My Vulture and My Rock

            Or, like the thief of fire from heaven,
                 Wilt thou withstand the shock?
            And share with him, the unforgiven,
                 His vulture and his rock?



All was sea, sea without shore then;
     the earth was wet, wet with slaughter
     when one man set out—went after
     the sun—taking the road he’d been
     told when he was young runs like fire
     down the throat of the sky: laughter
     the gods themselves ignite and send
     down from the palace of heaven.

He took the road to the palace
      of heaven laid before him and,
      defying milk that his brethren
      had supplied him, climbed the highest,
      up onto constellations for
      what seemed centuries, denying
      what joined them: their common danger—
      ties of kindred, marriage, and war.

In a wood, where shade is thickest,
      husband and wife stood, their cousins
      and ancestors, too; seeking him
      pale-faced, still, and emotionless—
      waiting for him as if under
      a pregnant moon he’d crack open
      a god’s honeypot jaw and pour
      onto them all, light they’d fought for.


Wings of wax broken, he combed down
      the shores of the spheres—planets sore
      from spinning ’round in their own worlds—
      and revolved in his mind the one
      oracle he’d held and ignored:
      ‘Cast behind you the bones of your
      father,’ and so he hurled down stones
      to vex the face of the ocean.

Beholding before him tempests
      each enthroned, each cloud home to one
      of the pantheon—those patrons
      of nature and creation, dressed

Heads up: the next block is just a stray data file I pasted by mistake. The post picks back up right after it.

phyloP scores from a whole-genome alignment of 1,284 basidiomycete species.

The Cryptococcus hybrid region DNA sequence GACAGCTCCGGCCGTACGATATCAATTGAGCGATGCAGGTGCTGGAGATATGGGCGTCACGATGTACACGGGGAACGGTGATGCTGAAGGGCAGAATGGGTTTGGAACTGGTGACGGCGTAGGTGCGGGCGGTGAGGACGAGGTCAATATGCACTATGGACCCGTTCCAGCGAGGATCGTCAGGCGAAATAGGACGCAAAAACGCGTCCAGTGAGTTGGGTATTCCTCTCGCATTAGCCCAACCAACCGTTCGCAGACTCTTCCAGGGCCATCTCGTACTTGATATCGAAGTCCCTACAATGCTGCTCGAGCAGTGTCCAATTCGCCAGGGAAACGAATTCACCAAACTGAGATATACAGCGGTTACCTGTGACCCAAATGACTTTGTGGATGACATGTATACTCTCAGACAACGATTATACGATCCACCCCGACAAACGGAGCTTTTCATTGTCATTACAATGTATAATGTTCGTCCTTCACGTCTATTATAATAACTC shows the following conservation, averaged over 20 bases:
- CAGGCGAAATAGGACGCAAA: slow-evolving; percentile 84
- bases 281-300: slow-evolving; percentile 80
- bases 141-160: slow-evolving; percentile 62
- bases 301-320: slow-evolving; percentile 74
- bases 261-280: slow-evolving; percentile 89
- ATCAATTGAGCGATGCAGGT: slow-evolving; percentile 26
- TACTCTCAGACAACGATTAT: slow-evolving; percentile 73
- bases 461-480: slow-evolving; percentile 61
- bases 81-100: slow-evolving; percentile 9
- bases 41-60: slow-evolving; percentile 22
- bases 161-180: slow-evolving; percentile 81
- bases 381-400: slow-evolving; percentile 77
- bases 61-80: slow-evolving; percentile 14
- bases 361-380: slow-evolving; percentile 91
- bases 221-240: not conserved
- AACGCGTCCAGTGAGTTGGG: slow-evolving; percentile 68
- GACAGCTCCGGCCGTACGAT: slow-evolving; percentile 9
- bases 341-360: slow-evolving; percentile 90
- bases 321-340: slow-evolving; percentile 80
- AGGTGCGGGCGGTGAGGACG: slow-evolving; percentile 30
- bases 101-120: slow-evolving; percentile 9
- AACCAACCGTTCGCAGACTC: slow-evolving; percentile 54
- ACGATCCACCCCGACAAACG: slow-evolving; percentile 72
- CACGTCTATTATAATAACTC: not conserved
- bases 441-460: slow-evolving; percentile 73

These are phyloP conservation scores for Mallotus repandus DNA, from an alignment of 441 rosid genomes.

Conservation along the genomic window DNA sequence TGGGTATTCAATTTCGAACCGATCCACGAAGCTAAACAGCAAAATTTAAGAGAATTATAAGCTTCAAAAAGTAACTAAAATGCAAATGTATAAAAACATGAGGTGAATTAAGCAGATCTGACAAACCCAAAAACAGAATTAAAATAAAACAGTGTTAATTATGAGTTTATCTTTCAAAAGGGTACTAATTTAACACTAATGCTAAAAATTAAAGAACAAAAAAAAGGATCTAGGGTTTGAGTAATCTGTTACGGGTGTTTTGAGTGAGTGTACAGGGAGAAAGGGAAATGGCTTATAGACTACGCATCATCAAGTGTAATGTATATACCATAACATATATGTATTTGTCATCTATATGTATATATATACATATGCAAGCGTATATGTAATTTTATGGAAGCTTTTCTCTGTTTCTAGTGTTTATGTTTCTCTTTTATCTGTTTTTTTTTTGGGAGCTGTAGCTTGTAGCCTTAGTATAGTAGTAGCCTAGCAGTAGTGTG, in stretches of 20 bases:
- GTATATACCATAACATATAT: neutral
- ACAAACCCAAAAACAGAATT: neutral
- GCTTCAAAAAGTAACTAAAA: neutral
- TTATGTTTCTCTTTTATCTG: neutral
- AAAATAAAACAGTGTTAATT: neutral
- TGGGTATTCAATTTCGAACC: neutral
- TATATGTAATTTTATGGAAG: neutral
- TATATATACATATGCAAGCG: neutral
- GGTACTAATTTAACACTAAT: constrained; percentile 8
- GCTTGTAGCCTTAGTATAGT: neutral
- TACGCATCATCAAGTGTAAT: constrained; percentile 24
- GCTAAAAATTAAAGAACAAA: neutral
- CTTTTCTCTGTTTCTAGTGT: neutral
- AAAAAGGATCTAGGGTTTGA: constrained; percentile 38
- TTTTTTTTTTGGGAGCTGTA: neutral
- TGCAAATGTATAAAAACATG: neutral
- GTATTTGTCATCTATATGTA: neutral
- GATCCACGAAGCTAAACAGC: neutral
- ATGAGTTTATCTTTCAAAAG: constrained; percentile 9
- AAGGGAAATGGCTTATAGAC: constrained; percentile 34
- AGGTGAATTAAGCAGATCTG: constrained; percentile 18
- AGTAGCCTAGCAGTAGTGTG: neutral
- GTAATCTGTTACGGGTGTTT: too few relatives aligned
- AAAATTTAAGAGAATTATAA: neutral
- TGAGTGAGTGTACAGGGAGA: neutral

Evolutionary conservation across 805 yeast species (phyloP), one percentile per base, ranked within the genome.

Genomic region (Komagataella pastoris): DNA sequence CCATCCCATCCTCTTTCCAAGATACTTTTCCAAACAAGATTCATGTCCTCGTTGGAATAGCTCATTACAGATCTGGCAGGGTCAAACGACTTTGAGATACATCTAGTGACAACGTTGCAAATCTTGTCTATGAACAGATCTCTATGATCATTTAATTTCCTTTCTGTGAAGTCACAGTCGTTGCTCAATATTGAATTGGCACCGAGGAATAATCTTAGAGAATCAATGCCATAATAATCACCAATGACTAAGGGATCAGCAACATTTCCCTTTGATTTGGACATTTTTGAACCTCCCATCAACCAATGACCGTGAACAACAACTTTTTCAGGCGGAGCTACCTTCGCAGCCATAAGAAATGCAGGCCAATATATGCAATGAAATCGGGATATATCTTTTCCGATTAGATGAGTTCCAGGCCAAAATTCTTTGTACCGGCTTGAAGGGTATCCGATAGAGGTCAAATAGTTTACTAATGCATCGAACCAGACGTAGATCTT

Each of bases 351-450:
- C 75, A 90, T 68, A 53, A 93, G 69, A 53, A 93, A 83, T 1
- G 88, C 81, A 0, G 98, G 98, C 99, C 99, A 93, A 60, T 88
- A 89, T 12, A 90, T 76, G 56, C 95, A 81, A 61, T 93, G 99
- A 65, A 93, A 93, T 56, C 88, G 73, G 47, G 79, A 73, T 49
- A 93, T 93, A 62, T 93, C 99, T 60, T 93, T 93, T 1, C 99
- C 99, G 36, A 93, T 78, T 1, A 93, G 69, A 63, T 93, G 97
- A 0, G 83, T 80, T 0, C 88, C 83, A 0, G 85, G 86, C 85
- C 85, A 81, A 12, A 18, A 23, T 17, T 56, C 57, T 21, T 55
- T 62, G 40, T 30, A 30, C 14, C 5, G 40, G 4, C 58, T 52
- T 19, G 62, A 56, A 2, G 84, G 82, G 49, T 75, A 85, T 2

in æther, each son and daughter
      to infinity yet trembling—
      he ran on, on past the winter,
      sprinting across seasons, through air.

To lift the ocean, the heavens
      all stood over him, forever
      calling out their choruses poured
      like stolen sterling on the moon;
      minting for him from his effort
      a new name he’d never asked for—
      ‘Hero,’ as if he’d go glisten
      oyster-bright on the horizon.


Prison in a river, nymphs swam
      the flooded yard when wanting their
      liver-torn dread uplifted, sure
      as wind he could give it to them—
      freedom lit up like fire, like fire
      no man should have—hidden desire
      boiling women and kings, stolen
      to singe into them reflection.

One among the vixens, temptress
      strung out like holocaust mutton—
      in sacrificial heat, blushing—
      looked up from her sunken furnace
      and he fell a prey to hunger;
      wanting her then, to abandon
      his mission, when up out of her
      crimson lips the nymph called, ‘Thunder!’

Seeing himself in her earrings,
      he trekked his solar jaunt farther
      than the starry-white silk vapour
      of blank space could keep her from him;
      onto his knee fell the tatters
      paradise’s face weeps over
      heaven when men come conquering—
      deities calling, ‘Come, husband!’


Alerted to their most savage
      wonder, he flew from temptation
      past vestiges of plundered men
      less poised to carry on, much less
      versed in holy noise than his ears
      were; so, soaring onward and in,
      heroes entered the theater
      gods had painted as massacre.

Undefeated, his storm and stress
      shed from her, her ivory curtain
      undefiled; his destination
      had been reached, all its skirts lifted,
      and his quest for flame like water
      to thirst gifted, filled this garden
      of his with drunkenness sweeter
      than any tavern could offer.

Archways of heiresses opened,
      Milky Ways like molasses poured
      slowly churned prophecy—spun forth
      hands out of which he won; gambling
      poorly, gods folded and paid more
      attention to him: my vulture
      and my rock, my robber husband
      Prometheus, to pain condemned.

1Lord Byron, Ode to Napoleon Buonaparte [sic], stanza 15 [16], lines 136–139; written days after the Treaty of Fontainebleau had been concluded, by which the self-crowned Emperor Napoléon I was exiled to the island of Elba, Byron’s comparison of the French military and political leader he admired to legendary Prometheus initiated a symbology Byron popularized in the Romantic age, during which many authors and artists idolized Bonaparte as the ultimate, mythical self-made hero. London: John Murray, 1814; page 14.